Traditionally the Champagne producers have dismissed the idea that any worthy competitor could ever be made over here in England. But in the past few years, at least two of the major Champagne houses have looked at vineyards and potential vineyards on our side of the English Channel, where similar chalky soils and warming temperatures have prompted interest in english wine-growing.
Executives from both Duval-Leroy and Champagne Louis Roederer have toured vineyards in Kent and Sussex. Neither has bought any land nor gone into business with English growers, but Stephen Skelton, a wine consultant, said he expected that a large Champagne house could do so in the future.
“Warmer temperatures are making life a lot easier for winegrowers in England, especially if you are growing Champagne varieties,” said Skelton, who led Roederer executives on a tour of English vineyards in September.
Last year, Egon Ronay expressed frustration that a range of English sparkling wines made by RidgeView that he had honored with an award, could not be called Champagne. “The fact that they cannot call it Champagne is an absurdity and I take great issue with this silly rule,” Ronay told Decanter.com, an online news service for the industry.
Supporters of English sparkling wines say that they regularly hold their own against the top Champagnes in blind taste tests. Mike Roberts, the founder and director of RidgeView, said that his vineyard’s sparkling wines had been served at the British Embassy in Paris and at Queen Elizabeth II’s 80th birthday in 2006.
The term Champagne is protected by EU law to distinguish products from specific geographical areas. Under those rules, only about 32,000 hectares, (79,000 acres), of vineyards in Champagne may use the name.
Some producers have increasingly been using their expertise to produce sparkling wines from new world areas, particularly California and New Zealand. But Stephen Charters, who does research on the Champagne business at the Reims Management School, said that Champagne producers were cautious about buying land in England, even though land prices there were far lower than in Champagne.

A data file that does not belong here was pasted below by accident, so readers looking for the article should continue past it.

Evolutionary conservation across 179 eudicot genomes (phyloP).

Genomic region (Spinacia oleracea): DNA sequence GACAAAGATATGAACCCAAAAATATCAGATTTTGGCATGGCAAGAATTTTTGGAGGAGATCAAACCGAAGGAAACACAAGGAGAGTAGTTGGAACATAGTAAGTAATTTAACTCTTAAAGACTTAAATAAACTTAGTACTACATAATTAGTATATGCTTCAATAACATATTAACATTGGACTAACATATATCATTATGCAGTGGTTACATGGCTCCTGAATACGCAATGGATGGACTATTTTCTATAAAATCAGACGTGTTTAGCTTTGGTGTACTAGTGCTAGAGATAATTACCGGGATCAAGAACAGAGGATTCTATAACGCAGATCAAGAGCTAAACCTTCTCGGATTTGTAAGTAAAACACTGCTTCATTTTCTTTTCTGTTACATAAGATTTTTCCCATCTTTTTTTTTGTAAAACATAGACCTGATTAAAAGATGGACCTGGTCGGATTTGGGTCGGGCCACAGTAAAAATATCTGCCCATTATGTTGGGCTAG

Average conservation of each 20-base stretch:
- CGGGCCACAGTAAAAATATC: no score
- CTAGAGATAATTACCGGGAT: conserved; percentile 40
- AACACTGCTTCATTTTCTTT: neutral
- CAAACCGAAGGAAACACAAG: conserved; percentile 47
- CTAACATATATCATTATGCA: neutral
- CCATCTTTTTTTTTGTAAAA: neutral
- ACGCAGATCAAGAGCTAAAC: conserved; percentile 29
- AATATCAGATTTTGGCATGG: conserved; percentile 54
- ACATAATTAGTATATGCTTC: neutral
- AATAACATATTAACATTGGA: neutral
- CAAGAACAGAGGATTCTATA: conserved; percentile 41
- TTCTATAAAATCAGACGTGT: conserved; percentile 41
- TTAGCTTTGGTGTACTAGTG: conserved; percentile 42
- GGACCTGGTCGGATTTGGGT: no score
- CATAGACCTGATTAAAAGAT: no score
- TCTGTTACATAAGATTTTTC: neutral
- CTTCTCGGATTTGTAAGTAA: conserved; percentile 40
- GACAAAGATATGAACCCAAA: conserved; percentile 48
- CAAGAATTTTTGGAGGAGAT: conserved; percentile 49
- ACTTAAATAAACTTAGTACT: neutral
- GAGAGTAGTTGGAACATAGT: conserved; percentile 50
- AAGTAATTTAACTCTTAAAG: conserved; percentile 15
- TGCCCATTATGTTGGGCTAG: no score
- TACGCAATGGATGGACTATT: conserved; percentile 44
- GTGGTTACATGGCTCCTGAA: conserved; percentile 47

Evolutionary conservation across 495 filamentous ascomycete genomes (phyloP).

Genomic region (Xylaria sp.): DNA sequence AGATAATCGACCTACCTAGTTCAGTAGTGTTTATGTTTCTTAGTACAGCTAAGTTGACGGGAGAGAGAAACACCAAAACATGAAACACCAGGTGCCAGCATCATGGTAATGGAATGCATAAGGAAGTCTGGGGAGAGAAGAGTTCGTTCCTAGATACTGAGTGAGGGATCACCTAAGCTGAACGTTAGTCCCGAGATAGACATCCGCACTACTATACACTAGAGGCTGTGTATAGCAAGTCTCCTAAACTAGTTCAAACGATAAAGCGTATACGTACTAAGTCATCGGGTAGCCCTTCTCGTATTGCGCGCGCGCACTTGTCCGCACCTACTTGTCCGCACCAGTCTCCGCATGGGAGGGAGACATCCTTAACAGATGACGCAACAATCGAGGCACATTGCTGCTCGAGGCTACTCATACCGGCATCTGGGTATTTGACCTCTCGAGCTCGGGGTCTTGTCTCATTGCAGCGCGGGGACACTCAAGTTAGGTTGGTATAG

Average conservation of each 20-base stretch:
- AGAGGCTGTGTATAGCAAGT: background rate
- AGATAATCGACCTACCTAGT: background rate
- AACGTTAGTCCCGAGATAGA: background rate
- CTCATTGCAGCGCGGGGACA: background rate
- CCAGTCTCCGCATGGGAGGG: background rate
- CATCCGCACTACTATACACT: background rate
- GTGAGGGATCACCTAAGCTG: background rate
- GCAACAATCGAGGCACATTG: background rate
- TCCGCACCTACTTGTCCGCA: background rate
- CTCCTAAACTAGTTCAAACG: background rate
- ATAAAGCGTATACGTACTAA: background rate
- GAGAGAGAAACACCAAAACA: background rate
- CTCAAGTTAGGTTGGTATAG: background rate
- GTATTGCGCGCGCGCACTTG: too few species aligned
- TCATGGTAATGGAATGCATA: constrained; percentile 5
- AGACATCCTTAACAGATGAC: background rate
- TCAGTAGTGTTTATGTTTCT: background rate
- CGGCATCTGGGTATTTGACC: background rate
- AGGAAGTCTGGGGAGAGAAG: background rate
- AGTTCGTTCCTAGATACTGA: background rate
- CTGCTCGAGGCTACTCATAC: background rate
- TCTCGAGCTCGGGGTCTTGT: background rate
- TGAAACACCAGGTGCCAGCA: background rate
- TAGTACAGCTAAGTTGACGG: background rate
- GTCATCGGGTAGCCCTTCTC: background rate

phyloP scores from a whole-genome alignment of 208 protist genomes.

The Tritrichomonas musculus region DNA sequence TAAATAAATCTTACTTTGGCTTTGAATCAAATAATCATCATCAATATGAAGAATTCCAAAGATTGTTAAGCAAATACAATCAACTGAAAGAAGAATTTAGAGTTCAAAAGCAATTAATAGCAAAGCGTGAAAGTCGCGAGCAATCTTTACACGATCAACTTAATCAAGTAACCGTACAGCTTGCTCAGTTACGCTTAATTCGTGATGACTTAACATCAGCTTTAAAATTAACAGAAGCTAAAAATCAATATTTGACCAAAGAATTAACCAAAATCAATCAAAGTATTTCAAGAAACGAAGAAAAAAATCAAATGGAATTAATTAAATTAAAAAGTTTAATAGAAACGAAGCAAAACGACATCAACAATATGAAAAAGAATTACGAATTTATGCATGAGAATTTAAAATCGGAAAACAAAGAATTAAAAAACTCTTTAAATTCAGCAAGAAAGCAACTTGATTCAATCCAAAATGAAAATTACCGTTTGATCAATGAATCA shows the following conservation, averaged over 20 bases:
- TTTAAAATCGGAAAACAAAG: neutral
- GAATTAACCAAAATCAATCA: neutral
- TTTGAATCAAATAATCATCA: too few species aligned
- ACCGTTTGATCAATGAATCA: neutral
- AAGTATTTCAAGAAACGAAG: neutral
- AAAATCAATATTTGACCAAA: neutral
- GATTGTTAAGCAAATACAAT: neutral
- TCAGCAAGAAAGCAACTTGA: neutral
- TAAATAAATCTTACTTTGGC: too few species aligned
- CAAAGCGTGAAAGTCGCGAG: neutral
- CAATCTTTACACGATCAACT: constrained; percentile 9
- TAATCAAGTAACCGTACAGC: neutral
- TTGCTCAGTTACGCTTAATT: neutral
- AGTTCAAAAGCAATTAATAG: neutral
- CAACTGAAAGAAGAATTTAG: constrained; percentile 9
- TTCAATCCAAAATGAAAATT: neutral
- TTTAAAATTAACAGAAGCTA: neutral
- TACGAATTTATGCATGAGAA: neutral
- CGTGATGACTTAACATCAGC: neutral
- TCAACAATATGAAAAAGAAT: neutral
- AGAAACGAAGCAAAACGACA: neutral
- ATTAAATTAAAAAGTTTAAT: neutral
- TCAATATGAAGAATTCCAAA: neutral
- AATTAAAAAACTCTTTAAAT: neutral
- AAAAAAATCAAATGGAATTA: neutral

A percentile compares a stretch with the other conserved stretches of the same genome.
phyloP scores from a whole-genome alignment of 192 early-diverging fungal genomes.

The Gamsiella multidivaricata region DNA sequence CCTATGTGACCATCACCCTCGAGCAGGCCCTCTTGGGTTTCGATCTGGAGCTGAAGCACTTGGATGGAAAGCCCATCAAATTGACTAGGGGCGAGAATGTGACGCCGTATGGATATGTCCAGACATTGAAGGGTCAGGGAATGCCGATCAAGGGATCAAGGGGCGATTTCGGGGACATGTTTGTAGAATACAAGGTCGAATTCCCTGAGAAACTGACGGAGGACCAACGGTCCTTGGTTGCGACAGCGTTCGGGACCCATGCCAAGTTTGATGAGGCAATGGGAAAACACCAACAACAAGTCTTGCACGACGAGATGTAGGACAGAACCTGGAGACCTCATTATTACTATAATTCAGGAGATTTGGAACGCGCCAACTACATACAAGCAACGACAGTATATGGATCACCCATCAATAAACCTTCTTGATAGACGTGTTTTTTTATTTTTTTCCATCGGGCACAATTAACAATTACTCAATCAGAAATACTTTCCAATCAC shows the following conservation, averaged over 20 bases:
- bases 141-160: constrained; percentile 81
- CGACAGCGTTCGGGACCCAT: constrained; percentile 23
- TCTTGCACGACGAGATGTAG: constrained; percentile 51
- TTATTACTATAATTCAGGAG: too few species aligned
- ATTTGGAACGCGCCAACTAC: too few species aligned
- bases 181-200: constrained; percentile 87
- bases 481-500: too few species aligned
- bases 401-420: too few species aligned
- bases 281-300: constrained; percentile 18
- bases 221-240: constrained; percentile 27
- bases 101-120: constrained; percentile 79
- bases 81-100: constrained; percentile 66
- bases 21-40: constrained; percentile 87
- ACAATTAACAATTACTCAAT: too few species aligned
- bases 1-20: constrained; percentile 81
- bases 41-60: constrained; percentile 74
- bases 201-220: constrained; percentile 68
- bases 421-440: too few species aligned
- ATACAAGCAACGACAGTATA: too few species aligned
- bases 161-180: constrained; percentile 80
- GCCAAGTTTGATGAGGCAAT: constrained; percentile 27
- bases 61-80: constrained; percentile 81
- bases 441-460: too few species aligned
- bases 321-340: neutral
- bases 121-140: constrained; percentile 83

The problem is that producers remain wary of marketing wine from a country like Britain, where the modern wine industry is comparatively new and small.
“Our interest was to see what’s happening in a place that’s not very far away from Champagne,” said Michel Brismontier, who is in charge of exports and sales at Duval-Leroy. He did not rule out future investments in England, but he said that the company had other priorities for now.
Yves Dumont, the chairman of the Champagne house Laurent-Perrier, is among the executives who say that they would never invest in sparkling wines outside of the Champagne region. Conditions in England now “could allow the creation of some very interesting sparkling wines but without the same taste as champagne,” Dumont said. “But the semi-continental climate of Champagne and the blustery island weather of England produce very different products”.
At the same time, Dumont acknowledged evidence that a changing climate created “worrying points” for the French industry. More frequent frosts have become a greater threat to harvests, he said. And while drought would not be a problem in Champagne because the chalk under the soil retains so much moisture, heat waves can roast grapes on the vine, badly eroding the quality of harvests, as happened five years ago.
“We’re seeing an aggravation in contrasts between periods that are very hot and periods that are very cold,” Dumont said. Yet another concern is that the level of acidity – a main characteristic of Champagne grapes – has dropped over the past six years because of steadily rising average temperatures.
Dumont said that increasingly sophisticated growing and blending techniques had made such challenges manageable. He also said that changes in the weather that might turn out to be cataclysmic for Champagne producers still could be as long as five decades away.
But some experts say changes could come sooner than the Champagnois expect.
“Some regions in Europe have had great vintages, thanks to climate change,” said Pancho Campo, a Spanish wine-maker who organised the conference on the implications of climate change for the wine industry in Barcelona in February. “But they have to understand that if these changes continue to increase, on a business-as-usual scenario they may have only 15 or 20 years to adapt.”
“The increasing quality of sparkling wines from the newer regions, such as like England, will create more competition for the Champagnois in some markets”, said Mark Goldrich, director of Euromarque Personalised Wines, but the romance and image of champagne will always give it an edge for celebrations and special occasions.